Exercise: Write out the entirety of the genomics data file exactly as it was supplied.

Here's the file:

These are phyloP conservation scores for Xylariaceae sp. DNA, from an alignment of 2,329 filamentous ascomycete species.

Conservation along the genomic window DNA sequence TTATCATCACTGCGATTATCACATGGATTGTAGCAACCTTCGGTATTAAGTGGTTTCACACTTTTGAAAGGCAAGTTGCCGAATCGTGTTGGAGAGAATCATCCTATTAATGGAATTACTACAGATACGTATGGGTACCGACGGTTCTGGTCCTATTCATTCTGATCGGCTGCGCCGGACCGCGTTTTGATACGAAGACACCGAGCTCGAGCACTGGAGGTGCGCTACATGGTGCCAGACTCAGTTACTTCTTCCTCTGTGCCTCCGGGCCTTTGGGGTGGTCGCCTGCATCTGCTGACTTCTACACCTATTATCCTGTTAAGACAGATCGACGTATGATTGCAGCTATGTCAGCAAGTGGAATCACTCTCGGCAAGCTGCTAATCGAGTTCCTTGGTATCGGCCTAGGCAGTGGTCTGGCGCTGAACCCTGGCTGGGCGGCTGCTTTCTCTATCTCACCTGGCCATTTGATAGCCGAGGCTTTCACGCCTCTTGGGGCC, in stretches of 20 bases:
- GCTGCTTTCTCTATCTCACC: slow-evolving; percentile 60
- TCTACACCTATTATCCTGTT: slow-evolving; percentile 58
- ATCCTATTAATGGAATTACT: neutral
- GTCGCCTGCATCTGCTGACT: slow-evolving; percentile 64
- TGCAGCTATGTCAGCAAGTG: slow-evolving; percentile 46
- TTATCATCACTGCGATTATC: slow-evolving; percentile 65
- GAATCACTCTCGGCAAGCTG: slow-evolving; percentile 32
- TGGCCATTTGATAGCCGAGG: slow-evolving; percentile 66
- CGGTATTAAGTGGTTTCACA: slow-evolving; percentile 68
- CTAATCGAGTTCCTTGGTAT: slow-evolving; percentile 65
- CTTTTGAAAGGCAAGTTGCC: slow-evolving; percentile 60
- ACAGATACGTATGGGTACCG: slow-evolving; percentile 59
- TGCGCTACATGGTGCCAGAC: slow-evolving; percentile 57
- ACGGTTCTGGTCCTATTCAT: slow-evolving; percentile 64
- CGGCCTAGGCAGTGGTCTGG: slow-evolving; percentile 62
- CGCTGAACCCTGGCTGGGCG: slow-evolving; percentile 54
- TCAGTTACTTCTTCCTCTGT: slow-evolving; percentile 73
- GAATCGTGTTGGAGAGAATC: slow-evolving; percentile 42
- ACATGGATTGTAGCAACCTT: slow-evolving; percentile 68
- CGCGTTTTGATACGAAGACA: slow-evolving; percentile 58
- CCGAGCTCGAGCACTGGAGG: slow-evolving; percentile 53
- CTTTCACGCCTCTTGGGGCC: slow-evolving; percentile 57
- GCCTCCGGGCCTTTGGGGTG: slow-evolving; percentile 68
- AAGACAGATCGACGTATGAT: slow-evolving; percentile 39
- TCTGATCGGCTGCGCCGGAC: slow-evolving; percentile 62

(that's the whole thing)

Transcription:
These are phyloP conservation scores for Xylariaceae sp. DNA, from an alignment of 2,329 filamentous ascomycete species.

Conservation along the genomic window DNA sequence TTATCATCACTGCGATTATCACATGGATTGTAGCAACCTTCGGTATTAAGTGGTTTCACACTTTTGAAAGGCAAGTTGCCGAATCGTGTTGGAGAGAATCATCCTATTAATGGAATTACTACAGATACGTATGGGTACCGACGGTTCTGGTCCTATTCATTCTGATCGGCTGCGCCGGACCGCGTTTTGATACGAAGACACCGAGCTCGAGCACTGGAGGTGCGCTACATGGTGCCAGACTCAGTTACTTCTTCCTCTGTGCCTCCGGGCCTTTGGGGTGGTCGCCTGCATCTGCTGACTTCTACACCTATTATCCTGTTAAGACAGATCGACGTATGATTGCAGCTATGTCAGCAAGTGGAATCACTCTCGGCAAGCTGCTAATCGAGTTCCTTGGTATCGGCCTAGGCAGTGGTCTGGCGCTGAACCCTGGCTGGGCGGCTGCTTTCTCTATCTCACCTGGCCATTTGATAGCCGAGGCTTTCACGCCTCTTGGGGCC, in stretches of 20 bases:
- GCTGCTTTCTCTATCTCACC: slow-evolving; percentile 60
- TCTACACCTATTATCCTGTT: slow-evolving; percentile 58
- ATCCTATTAATGGAATTACT: neutral
- GTCGCCTGCATCTGCTGACT: slow-evolving; percentile 64
- TGCAGCTATGTCAGCAAGTG: slow-evolving; percentile 46
- TTATCATCACTGCGATTATC: slow-evolving; percentile 65
- GAATCACTCTCGGCAAGCTG: slow-evolving; percentile 32
- TGGCCATTTGATAGCCGAGG: slow-evolving; percentile 66
- CGGTATTAAGTGGTTTCACA: slow-evolving; percentile 68
- CTAATCGAGTTCCTTGGTAT: slow-evolving; percentile 65
- CTTTTGAAAGGCAAGTTGCC: slow-evolving; percentile 60
- ACAGATACGTATGGGTACCG: slow-evolving; percentile 59
- TGCGCTACATGGTGCCAGAC: slow-evolving; percentile 57
- ACGGTTCTGGTCCTATTCAT: slow-evolving; percentile 64
- CGGCCTAGGCAGTGGTCTGG: slow-evolving; percentile 62
- CGCTGAACCCTGGCTGGGCG: slow-evolving; percentile 54
- TCAGTTACTTCTTCCTCTGT: slow-evolving; percentile 73
- GAATCGTGTTGGAGAGAATC: slow-evolving; percentile 42
- ACATGGATTGTAGCAACCTT: slow-evolving; percentile 68
- CGCGTTTTGATACGAAGACA: slow-evolving; percentile 58
- CCGAGCTCGAGCACTGGAGG: slow-evolving; percentile 53
- CTTTCACGCCTCTTGGGGCC: slow-evolving; percentile 57
- GCCTCCGGGCCTTTGGGGTG: slow-evolving; percentile 68
- AAGACAGATCGACGTATGAT: slow-evolving; percentile 39
- TCTGATCGGCTGCGCCGGAC: slow-evolving; percentile 62